Debates, Controversies and New Developments
There are several issues up for debate between Chad’s political leaders. These include among others: the need to establish a framework for political dialogue, the enforcement of the law granting an official status to the opposition, the introduction of a biometric voter registration system, the demilitarization of public administration, and the promotion of social dialogue.
A framework for political dialogue
Since the last elections, the need to create a political framework conducive to dialogue has been a focus of political leaders. This framework would replace the Committee for the monitoring of the August 13, 2007 Political Dialogue whose mandate will soon come to an end. However, the majority and the opposition have diverged for a long time on the form and nature of the proposed framework. Both sides accept the principle of including civil society organizations, but disagree about the composition of the new structure. Indeed the division of the opposition would make it difficult to select its representatives for this new body. To further complicate this situation, some parties that supported President Déby for reelection in the last presidential elections are now perceived as allies of the ruling party, although they still claim that they are opposition parties. An agreement was believed to have been reached, but last minute changes in leadership positions and rejections by the main coalition of opposition parties, (the Coalition of Political Parties for the defense of the Constitution (CPDC), derailed the entire process. Nevertheless, discussions to establish a Framework for National Political Dialogue continue.
Enforcement of the law granting official status to the political opposition
The law granting official status to the political opposition is one of the main reforms to the political structure of Chad. It was passed by the National Assembly on July 20, 2009 and signed into law by the President of the Republic, on August 4, 2009, under the registration number 020/PR/2009. The law guarantees to all political parties the right to be an opposition party (Article 2) and also grants a status for the opposition defined as “all parties or coalition of political parties which do not participate in the cabinet” (Article 3).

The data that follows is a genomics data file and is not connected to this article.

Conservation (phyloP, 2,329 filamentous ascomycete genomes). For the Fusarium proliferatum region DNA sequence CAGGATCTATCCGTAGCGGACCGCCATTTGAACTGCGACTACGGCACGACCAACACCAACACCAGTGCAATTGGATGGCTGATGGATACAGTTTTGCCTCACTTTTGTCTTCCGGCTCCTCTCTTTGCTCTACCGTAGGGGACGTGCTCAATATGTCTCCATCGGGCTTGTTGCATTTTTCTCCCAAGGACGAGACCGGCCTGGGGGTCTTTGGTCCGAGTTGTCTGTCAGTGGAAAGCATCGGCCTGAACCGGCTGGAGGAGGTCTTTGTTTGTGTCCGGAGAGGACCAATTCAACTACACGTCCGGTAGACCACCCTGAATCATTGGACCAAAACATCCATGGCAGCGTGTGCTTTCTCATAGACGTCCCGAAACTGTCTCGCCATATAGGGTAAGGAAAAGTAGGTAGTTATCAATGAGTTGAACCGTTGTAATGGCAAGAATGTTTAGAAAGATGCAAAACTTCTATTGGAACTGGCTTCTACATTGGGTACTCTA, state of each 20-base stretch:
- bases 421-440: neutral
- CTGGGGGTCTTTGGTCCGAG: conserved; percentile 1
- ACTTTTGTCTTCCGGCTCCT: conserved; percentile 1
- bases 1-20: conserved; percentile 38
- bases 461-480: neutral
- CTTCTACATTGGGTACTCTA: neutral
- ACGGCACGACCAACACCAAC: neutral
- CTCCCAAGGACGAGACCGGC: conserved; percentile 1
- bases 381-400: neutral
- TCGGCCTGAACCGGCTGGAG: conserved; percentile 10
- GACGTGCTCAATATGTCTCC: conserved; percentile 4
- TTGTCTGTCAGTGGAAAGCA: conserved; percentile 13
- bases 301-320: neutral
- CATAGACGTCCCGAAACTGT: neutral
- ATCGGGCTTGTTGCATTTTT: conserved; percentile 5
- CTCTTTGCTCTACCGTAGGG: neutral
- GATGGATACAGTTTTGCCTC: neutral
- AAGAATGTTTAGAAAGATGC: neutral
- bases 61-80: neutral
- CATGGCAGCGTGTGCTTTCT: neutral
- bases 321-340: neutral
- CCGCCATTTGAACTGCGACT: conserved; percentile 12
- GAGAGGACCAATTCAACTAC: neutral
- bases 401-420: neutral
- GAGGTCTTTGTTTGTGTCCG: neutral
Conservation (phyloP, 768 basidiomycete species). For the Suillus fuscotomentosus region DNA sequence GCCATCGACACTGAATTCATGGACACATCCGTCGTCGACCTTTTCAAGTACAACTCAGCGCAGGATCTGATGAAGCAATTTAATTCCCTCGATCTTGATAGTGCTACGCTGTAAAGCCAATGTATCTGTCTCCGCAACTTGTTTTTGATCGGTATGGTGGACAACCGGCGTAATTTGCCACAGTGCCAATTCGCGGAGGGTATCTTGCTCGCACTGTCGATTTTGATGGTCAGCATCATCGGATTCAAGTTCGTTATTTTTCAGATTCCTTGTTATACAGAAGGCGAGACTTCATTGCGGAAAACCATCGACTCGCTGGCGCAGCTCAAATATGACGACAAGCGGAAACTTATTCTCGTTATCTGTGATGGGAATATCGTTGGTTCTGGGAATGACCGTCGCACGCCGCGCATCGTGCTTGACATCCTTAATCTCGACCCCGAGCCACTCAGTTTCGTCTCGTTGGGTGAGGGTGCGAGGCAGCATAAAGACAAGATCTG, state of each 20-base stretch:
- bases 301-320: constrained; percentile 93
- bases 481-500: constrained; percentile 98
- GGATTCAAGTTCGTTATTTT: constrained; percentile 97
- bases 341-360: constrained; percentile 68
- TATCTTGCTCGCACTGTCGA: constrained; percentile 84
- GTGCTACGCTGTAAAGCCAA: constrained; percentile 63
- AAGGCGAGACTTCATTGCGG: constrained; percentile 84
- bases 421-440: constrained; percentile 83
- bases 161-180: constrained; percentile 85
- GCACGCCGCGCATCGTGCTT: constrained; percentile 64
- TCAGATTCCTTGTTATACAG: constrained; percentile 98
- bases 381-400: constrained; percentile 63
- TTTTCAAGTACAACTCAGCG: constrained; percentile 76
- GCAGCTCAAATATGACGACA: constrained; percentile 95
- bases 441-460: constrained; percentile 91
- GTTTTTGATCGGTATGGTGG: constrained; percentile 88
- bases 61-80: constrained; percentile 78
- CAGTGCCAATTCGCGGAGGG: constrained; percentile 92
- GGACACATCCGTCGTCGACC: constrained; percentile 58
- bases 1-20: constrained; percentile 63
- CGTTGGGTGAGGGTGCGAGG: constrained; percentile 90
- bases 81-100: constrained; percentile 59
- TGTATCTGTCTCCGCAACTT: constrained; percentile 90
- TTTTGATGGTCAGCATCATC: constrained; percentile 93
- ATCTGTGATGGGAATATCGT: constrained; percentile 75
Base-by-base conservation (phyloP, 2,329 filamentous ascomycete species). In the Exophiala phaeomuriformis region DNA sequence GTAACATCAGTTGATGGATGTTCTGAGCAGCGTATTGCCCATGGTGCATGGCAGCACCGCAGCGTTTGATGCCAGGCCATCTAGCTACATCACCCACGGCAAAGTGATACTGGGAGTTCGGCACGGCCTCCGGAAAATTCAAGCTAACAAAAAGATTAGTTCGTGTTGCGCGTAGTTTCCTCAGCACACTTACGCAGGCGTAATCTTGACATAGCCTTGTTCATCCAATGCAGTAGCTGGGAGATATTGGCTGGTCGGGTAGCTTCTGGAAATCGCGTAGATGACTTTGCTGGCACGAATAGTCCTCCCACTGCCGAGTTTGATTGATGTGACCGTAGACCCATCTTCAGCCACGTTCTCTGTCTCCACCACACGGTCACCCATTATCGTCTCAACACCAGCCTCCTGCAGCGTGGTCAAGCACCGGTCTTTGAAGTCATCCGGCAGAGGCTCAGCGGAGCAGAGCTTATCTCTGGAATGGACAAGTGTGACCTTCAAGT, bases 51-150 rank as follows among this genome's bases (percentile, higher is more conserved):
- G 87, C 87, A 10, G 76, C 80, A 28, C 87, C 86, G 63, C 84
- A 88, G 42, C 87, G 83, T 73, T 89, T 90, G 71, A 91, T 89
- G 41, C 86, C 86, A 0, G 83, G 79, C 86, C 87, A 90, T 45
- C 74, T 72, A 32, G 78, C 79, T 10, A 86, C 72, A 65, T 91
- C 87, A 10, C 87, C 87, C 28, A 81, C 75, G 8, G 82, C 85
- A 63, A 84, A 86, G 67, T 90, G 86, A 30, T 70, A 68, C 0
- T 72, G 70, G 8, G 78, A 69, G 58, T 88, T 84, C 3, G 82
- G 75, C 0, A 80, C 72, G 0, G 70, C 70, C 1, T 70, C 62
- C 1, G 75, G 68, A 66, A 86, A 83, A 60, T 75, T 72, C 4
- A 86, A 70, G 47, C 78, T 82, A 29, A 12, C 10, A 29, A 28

The law defining the status of the opposition clarifies the overall political situation. There are political parties that label themselves as part of the opposition or ruling majority according to their changing political interests. This circumstantial positioning is no longer possible. A party is either in the opposition or in the government, but it cannot be in both at the same time. To be a member of the opposition, a party must make a declaration of membership (Article 6). The political opposition is from now on represented by its leader, the President of the opposition party with the largest number of members at the National Assembly (Article 7). If two or more parties have the same number of members at the National Assembly, the leader of the party that received the largest number of valid votes will be the leader of the opposition. The leader of the opposition is treated with the respect commanded by his/her rank in all official ceremonies and receives privileges determined by presidential decree if he/she is not a member of the National Assembly (Article 8). The opposition is consulted by the Head of State or the Prime Minister as necessary, on all issues of national interest, or foreign policy (Article 10). These consultations may be initiated by state authorities or following a request made by the opposition. These consultations may also lead to the appointment of a national unity cabinet following a specific agreement or if the political situation of the country requires that such a cabinet be formed (Article 16).